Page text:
The Medicines Company announced long-term data for its Alnylam-partnered siRNA drug inclisiran, showing that the drug consistently lowered “bad” LDL cholesterol by more than 50%. The company expects to reveal pivotal phase 3 data in the third quarter and to file for FDA approval before the year is out.
The data, announced during a late-breaking clinical trial session at the National Lipid Association scientific sessions, come from a group of 290 patients participating in an extension of a phase 2 study. The original trial, ORION-1, tested inclisiran in patients with atherosclerotic cardiovascular disease who had high LDL cholesterol levels despite taking the highest dose of cholesterol-lowering statins they could tolerate. Investigators followed those patients for one year. Of the ORION-1 patients, 382 enrolled in the extension, with 290 patients receiving a 300-mg injection of inclisiran twice a year and 92 patients receiving injections of Amgen’s Repatha (evolocumab) every two weeks for a year, before switching to inclisiran for three years. Investigators expect to present data for the second group in 2022.
The interim analysis for the data showed that inclisiran lowered LDL cholesterol levels by 51% through day 210 of the study, meeting its primary endpoint. If approved, inclisiran would compete with Repatha and Regeneron and Sanofi’s Praluent, which are both antibodies against PCSK9, a protein that blocks the liver’s ability to clear LDL cholesterol from the blood. Unlike Repatha and Praluent, inclisiran lowers cholesterol not by targeting the PCSK9 protein, but by interfering with the production of PCSK9 itself.
“The strong data from ORION-3 bolster our confidence in inclisiran’s robust therapeutic profile which offers a vastly different value proposition compared to any other LDL-C lowering option,” said Mark Timney, CEO of The Medicines Company, in a statement.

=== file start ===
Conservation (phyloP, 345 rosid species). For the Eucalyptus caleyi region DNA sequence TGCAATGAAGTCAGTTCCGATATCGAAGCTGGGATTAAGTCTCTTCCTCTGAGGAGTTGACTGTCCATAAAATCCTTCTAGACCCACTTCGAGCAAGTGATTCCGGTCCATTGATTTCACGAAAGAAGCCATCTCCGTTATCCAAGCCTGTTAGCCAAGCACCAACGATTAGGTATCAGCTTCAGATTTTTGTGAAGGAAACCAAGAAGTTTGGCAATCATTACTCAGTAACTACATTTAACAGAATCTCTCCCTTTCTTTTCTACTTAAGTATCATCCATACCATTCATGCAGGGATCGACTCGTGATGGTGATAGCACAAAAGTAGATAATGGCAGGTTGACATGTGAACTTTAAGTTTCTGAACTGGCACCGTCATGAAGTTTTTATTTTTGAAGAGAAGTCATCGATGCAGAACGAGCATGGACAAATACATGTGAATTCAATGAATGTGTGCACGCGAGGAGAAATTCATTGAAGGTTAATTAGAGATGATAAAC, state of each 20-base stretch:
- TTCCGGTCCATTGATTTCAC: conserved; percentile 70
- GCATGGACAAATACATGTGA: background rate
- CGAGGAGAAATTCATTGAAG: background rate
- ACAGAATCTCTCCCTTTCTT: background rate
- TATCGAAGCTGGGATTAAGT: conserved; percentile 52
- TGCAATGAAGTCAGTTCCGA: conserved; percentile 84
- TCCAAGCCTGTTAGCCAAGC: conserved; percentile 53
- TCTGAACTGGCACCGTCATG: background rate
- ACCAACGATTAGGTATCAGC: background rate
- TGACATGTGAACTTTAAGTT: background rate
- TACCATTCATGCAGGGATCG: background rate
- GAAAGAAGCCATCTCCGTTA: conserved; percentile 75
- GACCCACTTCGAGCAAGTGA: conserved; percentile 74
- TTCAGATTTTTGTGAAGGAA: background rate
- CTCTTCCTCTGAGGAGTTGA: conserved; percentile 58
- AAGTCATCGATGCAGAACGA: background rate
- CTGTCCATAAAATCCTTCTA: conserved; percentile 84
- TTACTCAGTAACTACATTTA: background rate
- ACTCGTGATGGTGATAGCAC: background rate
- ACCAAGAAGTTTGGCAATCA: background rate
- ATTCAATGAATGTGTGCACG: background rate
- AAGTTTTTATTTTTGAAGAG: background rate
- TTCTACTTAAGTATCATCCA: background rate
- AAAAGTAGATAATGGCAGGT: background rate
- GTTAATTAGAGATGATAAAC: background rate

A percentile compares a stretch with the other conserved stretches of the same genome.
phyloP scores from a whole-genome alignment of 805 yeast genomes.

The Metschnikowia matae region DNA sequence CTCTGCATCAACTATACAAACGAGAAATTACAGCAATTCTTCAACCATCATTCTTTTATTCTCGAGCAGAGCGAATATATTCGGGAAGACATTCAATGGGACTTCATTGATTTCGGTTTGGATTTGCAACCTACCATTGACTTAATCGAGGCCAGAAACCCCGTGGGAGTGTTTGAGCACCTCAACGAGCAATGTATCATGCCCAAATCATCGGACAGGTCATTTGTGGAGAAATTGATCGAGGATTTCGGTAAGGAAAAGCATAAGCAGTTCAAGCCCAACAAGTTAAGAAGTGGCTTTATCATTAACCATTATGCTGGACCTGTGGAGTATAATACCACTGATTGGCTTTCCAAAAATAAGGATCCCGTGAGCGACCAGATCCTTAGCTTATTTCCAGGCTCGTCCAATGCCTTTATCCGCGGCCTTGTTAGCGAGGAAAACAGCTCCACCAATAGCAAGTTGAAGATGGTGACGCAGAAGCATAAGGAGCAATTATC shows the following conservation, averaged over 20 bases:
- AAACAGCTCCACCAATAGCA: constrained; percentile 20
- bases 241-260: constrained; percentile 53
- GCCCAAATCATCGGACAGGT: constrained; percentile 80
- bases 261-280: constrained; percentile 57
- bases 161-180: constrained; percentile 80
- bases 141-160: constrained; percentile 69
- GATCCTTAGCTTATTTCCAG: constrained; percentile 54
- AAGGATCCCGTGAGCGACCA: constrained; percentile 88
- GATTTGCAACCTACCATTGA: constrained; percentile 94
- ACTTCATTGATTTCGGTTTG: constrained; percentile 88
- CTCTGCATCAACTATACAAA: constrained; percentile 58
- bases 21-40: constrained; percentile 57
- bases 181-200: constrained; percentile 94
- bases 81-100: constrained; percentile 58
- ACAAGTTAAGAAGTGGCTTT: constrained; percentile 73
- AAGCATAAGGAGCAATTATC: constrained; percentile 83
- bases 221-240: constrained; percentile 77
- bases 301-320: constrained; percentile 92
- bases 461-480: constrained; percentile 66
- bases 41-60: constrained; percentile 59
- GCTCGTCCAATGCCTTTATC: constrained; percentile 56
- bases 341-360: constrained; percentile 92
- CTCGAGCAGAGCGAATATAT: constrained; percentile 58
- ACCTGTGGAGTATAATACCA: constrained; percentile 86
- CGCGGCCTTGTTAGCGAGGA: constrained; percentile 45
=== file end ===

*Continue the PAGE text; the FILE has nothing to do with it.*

“These new data from ORION-3 provide further evidence of inclisiran’s unprecedented ability to deliver persistent LDL-C reductions over a prolonged period, which can help more patients reliably achieve LDL-C goals. Inclisiran also demonstrated a favorable safety profile, an important consideration given the long duration of LDL-C treatment,” said John J.P. Kastelein, M.D., Ph.D., ORION-3 study chair and a professor of medicine at the University of Amsterdam.
In addition to attacking PCSK9 at its source, the longer-acting inclisiran could address another challenge in treating heart disease: poor adherence. Both Repatha and Praluent are given as injections once or twice a month, and other medicines, such as statins, can be a daily burden on patients.
“We believe this dosing schedule is attractive to patients and can improve adherence, since currently only 55-60% patients are compliant on PCSK9 Ab therapy,” wrote Jefferies analysts in a note.
The Medicines Company plans to follow up its FDA submission with a European filing in the first quarter of 2020.